The Vineyard is set to get a new radio station and the town of Tisbury to get an integrated information system following a couple of last-minute approvals this week.
On Tuesday, selectmen Tristan Israel and Denys Wortman (Thomas Pachico was absent) approved an easement at the department of public works site for a 70-foot pole which will be used by the station for its broadcasts and by public works to communicate with other town departments and the Tisbury school.
On Wednesday night, the proposal cleared the planning board and the new community station, WVVY, broadcasting on 93.7 FM, hopes to be on air within the next couple of weeks.
“We’ll start out with a test and then make a big splash when everything’s functioning properly,” said Maria Danielson, station manager and chairman of WVVY.
“We’re a community station, staffed by volunteers, a nonprofit educational station, similar to a college station but with members of the community on it here,” she said, adding:
“We’ll be playing music and talking about local events. We aim to play as diverse a range of music as possible, to really offer an alternative to what you can hear on other stations. We want to keep it as diverse and eclectic as possible – to reflect the Island community.”
It was a close-run thing. The licence granted by the Federal Communications Commission was conditional on the station being on air by early next week. Ms. Danielson said they would not make that deadline, but believed the FCC would grant a short extension, given they were so close to being ready.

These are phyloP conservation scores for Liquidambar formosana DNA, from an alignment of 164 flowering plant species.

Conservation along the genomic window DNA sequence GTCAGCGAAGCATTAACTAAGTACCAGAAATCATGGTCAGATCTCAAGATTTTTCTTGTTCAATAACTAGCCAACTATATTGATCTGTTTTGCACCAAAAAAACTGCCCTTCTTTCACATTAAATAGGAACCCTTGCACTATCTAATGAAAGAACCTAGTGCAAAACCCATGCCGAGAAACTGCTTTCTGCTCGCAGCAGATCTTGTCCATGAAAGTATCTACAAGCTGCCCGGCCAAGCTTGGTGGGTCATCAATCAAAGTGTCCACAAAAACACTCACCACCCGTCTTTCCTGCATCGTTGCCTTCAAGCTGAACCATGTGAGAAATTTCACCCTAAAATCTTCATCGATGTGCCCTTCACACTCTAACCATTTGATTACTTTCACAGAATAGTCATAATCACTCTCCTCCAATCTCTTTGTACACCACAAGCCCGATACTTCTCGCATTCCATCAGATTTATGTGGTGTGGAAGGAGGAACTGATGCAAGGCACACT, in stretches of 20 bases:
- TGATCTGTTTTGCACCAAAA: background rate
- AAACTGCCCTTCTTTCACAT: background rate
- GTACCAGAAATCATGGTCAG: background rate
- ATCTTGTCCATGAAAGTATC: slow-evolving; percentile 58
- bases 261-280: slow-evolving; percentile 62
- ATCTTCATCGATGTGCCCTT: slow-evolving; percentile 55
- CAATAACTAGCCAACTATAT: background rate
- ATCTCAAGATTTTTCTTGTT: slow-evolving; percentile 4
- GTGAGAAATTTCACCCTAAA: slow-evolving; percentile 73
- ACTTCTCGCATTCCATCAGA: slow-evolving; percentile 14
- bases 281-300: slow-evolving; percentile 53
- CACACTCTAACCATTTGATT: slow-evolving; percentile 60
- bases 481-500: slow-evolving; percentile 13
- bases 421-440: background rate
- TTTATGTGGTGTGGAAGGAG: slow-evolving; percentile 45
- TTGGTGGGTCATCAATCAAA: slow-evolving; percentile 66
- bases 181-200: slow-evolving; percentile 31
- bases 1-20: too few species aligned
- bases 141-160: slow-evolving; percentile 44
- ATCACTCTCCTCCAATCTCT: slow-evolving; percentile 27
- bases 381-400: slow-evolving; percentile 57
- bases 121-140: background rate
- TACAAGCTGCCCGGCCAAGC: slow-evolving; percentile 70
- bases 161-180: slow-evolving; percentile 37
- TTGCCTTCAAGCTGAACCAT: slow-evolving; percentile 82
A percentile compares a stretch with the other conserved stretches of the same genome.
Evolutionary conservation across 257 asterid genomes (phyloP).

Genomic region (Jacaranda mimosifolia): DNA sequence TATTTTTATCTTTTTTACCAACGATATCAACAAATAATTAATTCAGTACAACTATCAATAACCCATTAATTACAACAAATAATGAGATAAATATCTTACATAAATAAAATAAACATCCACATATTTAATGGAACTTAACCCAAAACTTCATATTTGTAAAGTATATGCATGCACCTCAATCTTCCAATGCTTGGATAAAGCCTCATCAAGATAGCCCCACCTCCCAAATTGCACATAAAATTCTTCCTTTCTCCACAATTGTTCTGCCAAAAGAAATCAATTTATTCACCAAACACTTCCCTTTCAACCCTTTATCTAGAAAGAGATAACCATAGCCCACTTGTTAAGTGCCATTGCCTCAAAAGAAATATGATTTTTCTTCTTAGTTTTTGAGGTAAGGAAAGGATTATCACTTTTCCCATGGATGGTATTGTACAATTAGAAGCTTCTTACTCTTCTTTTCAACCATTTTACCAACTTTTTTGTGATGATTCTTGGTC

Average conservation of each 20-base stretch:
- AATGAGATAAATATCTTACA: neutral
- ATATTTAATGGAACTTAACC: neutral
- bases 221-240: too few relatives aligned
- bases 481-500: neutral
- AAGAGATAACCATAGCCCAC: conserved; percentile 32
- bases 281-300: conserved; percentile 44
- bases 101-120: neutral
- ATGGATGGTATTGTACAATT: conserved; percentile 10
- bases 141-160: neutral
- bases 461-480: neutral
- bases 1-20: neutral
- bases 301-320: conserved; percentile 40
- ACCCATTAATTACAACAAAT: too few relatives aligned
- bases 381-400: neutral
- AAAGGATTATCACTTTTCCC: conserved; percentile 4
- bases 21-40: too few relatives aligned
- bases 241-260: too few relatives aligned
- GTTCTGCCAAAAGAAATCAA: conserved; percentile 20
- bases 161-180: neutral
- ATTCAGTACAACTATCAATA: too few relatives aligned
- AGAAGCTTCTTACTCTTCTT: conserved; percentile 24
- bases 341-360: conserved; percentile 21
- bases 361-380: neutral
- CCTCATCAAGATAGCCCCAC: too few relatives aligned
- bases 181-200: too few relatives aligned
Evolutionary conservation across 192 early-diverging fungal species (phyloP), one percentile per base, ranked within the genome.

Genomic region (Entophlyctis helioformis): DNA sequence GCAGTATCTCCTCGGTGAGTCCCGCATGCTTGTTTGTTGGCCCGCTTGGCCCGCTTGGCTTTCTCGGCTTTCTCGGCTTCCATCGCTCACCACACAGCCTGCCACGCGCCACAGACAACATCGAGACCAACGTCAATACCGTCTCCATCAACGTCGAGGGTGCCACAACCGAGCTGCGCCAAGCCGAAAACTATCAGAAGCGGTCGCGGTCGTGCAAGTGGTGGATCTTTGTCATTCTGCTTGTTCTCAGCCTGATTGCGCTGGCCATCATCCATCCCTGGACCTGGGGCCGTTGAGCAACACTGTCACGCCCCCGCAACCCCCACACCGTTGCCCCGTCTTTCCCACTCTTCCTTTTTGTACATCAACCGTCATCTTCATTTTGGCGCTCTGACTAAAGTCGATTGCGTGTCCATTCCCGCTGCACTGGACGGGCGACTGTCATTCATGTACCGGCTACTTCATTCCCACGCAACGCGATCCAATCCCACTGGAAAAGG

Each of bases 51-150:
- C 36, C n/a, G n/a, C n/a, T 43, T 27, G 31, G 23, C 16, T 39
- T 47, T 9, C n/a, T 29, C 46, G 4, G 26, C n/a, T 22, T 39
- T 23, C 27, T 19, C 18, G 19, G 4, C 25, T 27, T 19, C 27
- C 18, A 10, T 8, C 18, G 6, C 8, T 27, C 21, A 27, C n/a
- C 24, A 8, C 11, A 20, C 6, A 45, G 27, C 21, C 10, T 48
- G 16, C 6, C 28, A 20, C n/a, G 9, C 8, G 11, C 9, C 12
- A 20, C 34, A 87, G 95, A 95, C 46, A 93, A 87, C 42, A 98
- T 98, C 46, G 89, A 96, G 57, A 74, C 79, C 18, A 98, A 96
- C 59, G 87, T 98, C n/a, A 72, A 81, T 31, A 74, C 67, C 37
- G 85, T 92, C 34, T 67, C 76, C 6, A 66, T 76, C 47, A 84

“The pole is on its way,” she said.
The project was rescued by GPCS Massachusetts, which is working toward installing an Islandwide fiber optic communications network. The chief operating officer of the carrier, Andrew Nanaa, suggested the pole as a quick fix way of getting the station on air, and the town departments connected.
“The town wanted to connect all its properties and the school on a single network, and the fiber optic network accomplished all that,” he said, adding:
“But the construction schedule was about six to eight months. I just suggested to the town that we put this up in the meantime, and WVVY and the town can benefit from a mutual arrangement and get on air.”
Neither the radio station nor the town will have to pay anything for the temporary link.
Once all the cable is laid, however, the town will no longer need the pole. The question then is whether it stays or whether WVVY has to go to an alternative broadcasting site.
But that, Ms. Danielson said, is less a problem than simply getting up and running within the FCC deadline.
“Once we’re on the air, and if we need to get off that pole, we can apply to the FCC for a new location,” she said.
“Ultimately the best bet would be to be up on top of the water tower, which is higher. Establishing a relationship with the DPW might help with that.”
In other business Tuesday, selectmen approved an application to operate “green tours” in bio-diesel powered buses out of Vineyard Haven to Aquinnah.
The new venture, which would involve two trips daily by two buses, is due to begin next May.